• Most sessions are replayable — but not all. I mentioned above that I can go back and rewatch most of the conference sessions that I missed. Most, but not all. There were several Q&A sessions that I found interesting, but unlike other presentations, the Q&A sessions can not be replayed. I realize that you can’t interact with a recorded Q&A session, but in many cases, the discussions that did take place were good dialogue, and I would’ve liked to go back to them, or even check out sessions that I missed.
  • I would’ve liked a better way to engage with my audience. Anyone who’s seen my presentations know that I like to get my audience involved. I like doing interactive presentations. I feel that they keep my audience engaged and interested. When my session was scheduled, it was scheduled as a pre-recorded session (i.e. I recorded my session in advance, my presentation was uploaded, and people would see my recorded session).

    After my experience with last year’s Summit, I found that I had an aversion to pre-recorded sessions. Since my last in-person SQL Saturday, I’ve spoken at many virtual conferences, and have never had a problem with any of them. I know that there’s a concern with problems during a live session, but personally, it’s never happened to me. This is not to say that I’ll never have a problem (hey, it happens!), but I feel comfortable enough with my session that I would much prefer to do it live. I think every session slot should’ve had an option of live or pre-recorded, not just a select few (in fact, I thought at first that that was how it was done, but that turned out to not be the case).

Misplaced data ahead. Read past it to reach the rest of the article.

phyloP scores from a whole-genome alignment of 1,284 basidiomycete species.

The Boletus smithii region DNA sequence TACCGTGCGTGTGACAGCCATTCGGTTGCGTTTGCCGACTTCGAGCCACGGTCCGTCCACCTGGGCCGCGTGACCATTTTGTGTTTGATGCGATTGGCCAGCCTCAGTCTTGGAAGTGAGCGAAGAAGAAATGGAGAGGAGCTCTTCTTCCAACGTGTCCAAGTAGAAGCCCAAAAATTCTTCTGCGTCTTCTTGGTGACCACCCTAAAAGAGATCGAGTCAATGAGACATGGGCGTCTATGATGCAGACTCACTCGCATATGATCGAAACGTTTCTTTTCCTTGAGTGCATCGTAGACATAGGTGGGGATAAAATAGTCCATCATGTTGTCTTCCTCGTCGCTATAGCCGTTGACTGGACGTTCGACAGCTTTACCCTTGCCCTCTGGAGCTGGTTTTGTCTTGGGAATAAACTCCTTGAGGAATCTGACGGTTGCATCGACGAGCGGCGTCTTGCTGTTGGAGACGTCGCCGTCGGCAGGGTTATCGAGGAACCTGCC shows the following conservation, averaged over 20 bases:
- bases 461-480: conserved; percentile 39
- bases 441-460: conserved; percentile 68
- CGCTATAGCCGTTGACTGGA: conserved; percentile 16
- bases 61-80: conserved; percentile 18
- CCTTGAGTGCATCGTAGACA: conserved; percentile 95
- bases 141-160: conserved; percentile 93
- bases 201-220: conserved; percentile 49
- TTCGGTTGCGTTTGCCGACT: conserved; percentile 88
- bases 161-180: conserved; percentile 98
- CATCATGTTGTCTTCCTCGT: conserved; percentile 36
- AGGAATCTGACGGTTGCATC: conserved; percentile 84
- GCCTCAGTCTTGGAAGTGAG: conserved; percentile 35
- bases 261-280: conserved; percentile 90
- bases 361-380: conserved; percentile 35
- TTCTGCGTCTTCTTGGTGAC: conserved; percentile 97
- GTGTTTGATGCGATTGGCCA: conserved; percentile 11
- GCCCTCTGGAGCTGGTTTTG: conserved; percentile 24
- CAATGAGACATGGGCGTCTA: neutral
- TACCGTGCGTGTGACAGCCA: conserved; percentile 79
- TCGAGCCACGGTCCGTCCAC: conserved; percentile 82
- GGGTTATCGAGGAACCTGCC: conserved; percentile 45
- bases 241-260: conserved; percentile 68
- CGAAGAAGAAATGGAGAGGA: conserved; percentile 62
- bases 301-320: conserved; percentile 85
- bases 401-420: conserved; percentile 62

Additionally, when I did my presentation, I had no direct interaction with my audience. I presented via Zoom while the audience viewed it on another platform, and while my audience could see (and hear) my presentation, there was no direct way for us to interact. People would post questions to a chat, and the session moderator would relay those questions to me. As I said, I prefer interactive sessions. Fortunately, this particular presentation didn’t require a lot of audience interaction, but if I did do one, it likely would’ve been problematic.

Looking at what I just wrote, I realize that I wrote more about issues than what I liked. This is not to take away from this year’s Summit experience. Overall, I thought Summit was very well done, and I’m very glad that I had a chance to participate. A lot of hard work went into putting together the 2021 PASS Data Community Summit. Many kudos to the people who organized Summit this year!

PASS Data Community Summit 2021 exceeded my expectations! I hope that I am able to attend next year’s Summit, which will be a hybrid event. If the 2022 Summit goes as well as the 2021 virtual Summit, it will be a great event!

#PASSDataCommunitySummit, day 1 #SQLFamily

PASS Data Community Summit is here!

I spent my morning getting my online profile and schedules set up, and trying to figure out how this online portal thing works! I’m also working on building my schedule. There are several sessions that interest me, but I need to pick and choose, since some of them conflict.

I also need to make sure that my own session is on the schedule! I don’t want to miss my own presentation!

I’m multitasking as I go through this. I did not take time off from work for the virtual conference (I did block out time to do my own presentation), and I will likely have the Summit sessions on in the background as I work.

I will be floating around the various online community rooms, so if you see me online, feel free to chat me up! I’ve already spoken with Andy Levy and Grant Fritchey this morning, and Steve Jones posted that he would be in the SQL Saturday room, so I will make it a point to visit him as well!

It’s not too late to register, if you want to attend! Just use the above link!

See you around the Summit!